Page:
Alison’s first assignment as a raw arrival to Redback Graphix from Melbourne in 1984, was to make a poster for the KCC Women’s Auxiliary.
The work, ‘When they close a pit they kill a community’ (1984), is now a signature work for the struggle for Equal Pay and Equal Rights in the workplace, and was included by Macushla Robinson in her very fine and thrilling exhibition “See you at the barricades” at AGNSW.
Alison Alder, Australia, “When the Close a Pit The kill a Community”, 1984.
Australia, 1979 – 1994
Macushla participated in the FFA symposium and DAAO workshop in Art Gallery of NSW Archives. [talk to come!]
This poster is discussed in Macushla’s exhibition catalogue as, “one image in particular [from the RedbackGraphix collection] has always captured my attention” …. “With her weathered face and yellow apron-style dress she is an idealised version of the working class mother: practical, politically active, salt of the earth.”‘
Until recently the poster heroine was an ‘unknown icon’, but Alison and University of Wollongong Archivists Susan Jones and Stephanie Drummond, identified her as the eminent Mrs Dolly Potter, Honorary Secretary of the Miners’ Women’s Auxiliary.
The photo, from the UOW Archives, is of Mrs Potter and comrades meeting at the demountable known as the Sally Bowen Hall where the auxiliaries always met. One idea we have is to try to ‘memorialise’ the demountable – which lives today at the rear of the Wollongong Women’s Information Service (WWIS). It would look very fine and fitting on a ‘plinth’ in the Wollongong Cultural Precinct as a continuing memorial to the Illawarra region’s unique and inspiring activist history, perhaps with a small selection of Alison’s posters, some photos and a role as a residency for Feminist artists, writers and historians. The region’s memorials commemorate only men, war and mining disasters.
In 1984 I was engaged to work at Reback Graphix in Wollongong as ‘Trainee Artist in the Community’, for a year, funded by the Community Arts Board of the Australia Council – probably from the ‘Art and Working Life fund. I moved to Wollongong from Melbourne.
The Kembla Coal and Coke Miners’ Women’s Auxiliary was, I think, the first organisation I worked with in Wollongong. I remember being very anxious and worried about the commission. My memories are pretty hazy but I do remember meeting a small group of 3 or 4 women, and discussing how they wanted to be represented. They were pretty intimidating – I don’t recall there being much idle chit chat! They were a lot older than me and I probably looked pretty raw and naive – which I was! We must have decided to undertake a photo shoot as I met the woman, in the poster, at the mine head (I think it is Scarborough) where I took black and white photos of her holding up a blank piece of cardboard. The group must have decided on the text of the poster which I added into the artwork later. My recollection is that there were several mine closures slated for that time and BHP was undertaking massive lay offs of workers at the steel works. I am not sure now exactly what was happening but do recall that unemployment was extremely high, especially is the Illawarra.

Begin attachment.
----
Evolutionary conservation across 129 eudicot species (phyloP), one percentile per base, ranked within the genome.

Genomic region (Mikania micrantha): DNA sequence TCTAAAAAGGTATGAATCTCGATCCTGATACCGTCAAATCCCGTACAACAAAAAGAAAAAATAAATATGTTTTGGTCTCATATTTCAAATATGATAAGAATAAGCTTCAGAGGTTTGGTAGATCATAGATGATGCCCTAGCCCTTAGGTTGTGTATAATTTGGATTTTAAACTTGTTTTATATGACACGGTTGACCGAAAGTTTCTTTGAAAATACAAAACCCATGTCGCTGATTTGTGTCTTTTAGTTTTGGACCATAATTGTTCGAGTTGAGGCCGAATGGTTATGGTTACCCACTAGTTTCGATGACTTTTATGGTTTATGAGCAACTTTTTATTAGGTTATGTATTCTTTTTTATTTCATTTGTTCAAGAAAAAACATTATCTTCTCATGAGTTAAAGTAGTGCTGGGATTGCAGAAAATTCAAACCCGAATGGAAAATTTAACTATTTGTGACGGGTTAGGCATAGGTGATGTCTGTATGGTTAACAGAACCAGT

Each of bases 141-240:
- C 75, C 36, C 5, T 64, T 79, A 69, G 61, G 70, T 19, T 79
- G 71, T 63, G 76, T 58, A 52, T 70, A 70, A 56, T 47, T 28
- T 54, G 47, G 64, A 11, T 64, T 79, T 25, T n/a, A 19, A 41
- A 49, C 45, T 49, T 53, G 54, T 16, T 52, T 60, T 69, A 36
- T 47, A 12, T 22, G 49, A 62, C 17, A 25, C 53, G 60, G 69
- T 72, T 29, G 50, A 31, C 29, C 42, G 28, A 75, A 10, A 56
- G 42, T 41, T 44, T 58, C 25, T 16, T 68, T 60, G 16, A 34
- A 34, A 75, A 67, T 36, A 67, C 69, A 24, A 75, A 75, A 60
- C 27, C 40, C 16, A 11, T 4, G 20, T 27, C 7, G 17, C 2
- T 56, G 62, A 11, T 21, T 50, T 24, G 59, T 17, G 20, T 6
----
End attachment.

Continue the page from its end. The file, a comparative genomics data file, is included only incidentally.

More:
I am not sure what the women thought of the poster – I recall seeing images of the poster being used in protests etc published in the press – probably the Illawarra Mercury. I deduced that because the poster was used they must have been reasonably happy. I wanted to make my own mark working at Redback and I was very conscious of trying to make a work that did not use fluorescent colours or have the bands of text that had become known as the Redback Graphix ‘look’. I wanted the woman to look strong and in control and to be a part of her landscape.
The cause was important to me in many ways. I supported the rights of working people and unions. I was a member of the PKIU (Printers and Kindred Industries Union) and the Artworkers Union (that may have been a bit later). In Melbourne, prior to arriving in Wollongong, I worked with men at the Williamstown Naval Dockyard as part of an Art and Working Life project developing posters about Work Health and Safety issues. I am still a union member.
I was recently invited to participate in the Future Feminist Archive, a project developed by Contemporary Arts and Feminism, and engaged to go back and look at archives in Wollongong. I spent the majority of my time poring through the archives held at the University of Wollongong, primarily looking at the records of the Miners’ Women’s Auxiliary that I worked with all those decades ago. The Auxiliary have an amazing history of activism and activity that I found completely inspiring. If only I had known then what I know now! Prior to delving into the archives I couldn’t recall, to my shame, who was the subject of the poster. However, the archives revealed that the Honorary Secretary of the Auxiliary at the time I made the poster was Mrs Dolly Potter and Mrs Potter is the subject in the poster and a truly remarkable person. She sadly passed away in 2013 at the grand age of 90. I would have like to have met her again, as perhaps with maybe a little more knowledge and life experience under my belt, I may have found out more about this amazing social justice campaigner who worked on so many issues which have defined our society.
Notes: UOW Archives collections that relate to feminism in the Illawarra, information online and general UOW Library holdings via the catalogue. Consulted by Alison Alder for her research on the KCC Women’s Auxiliary – D20 Miners’Women’s Auxiliaries of Australia, Southern District, New South Wales
Thanks to UOW Archives and especially Susan Jones, whose family was close to the Potter family, both living at Russell Vale a small Welsh mining community, now a suburb, in the Illawarra. Mrs Potter consulted Susan Jones regarding an appropriate Archive.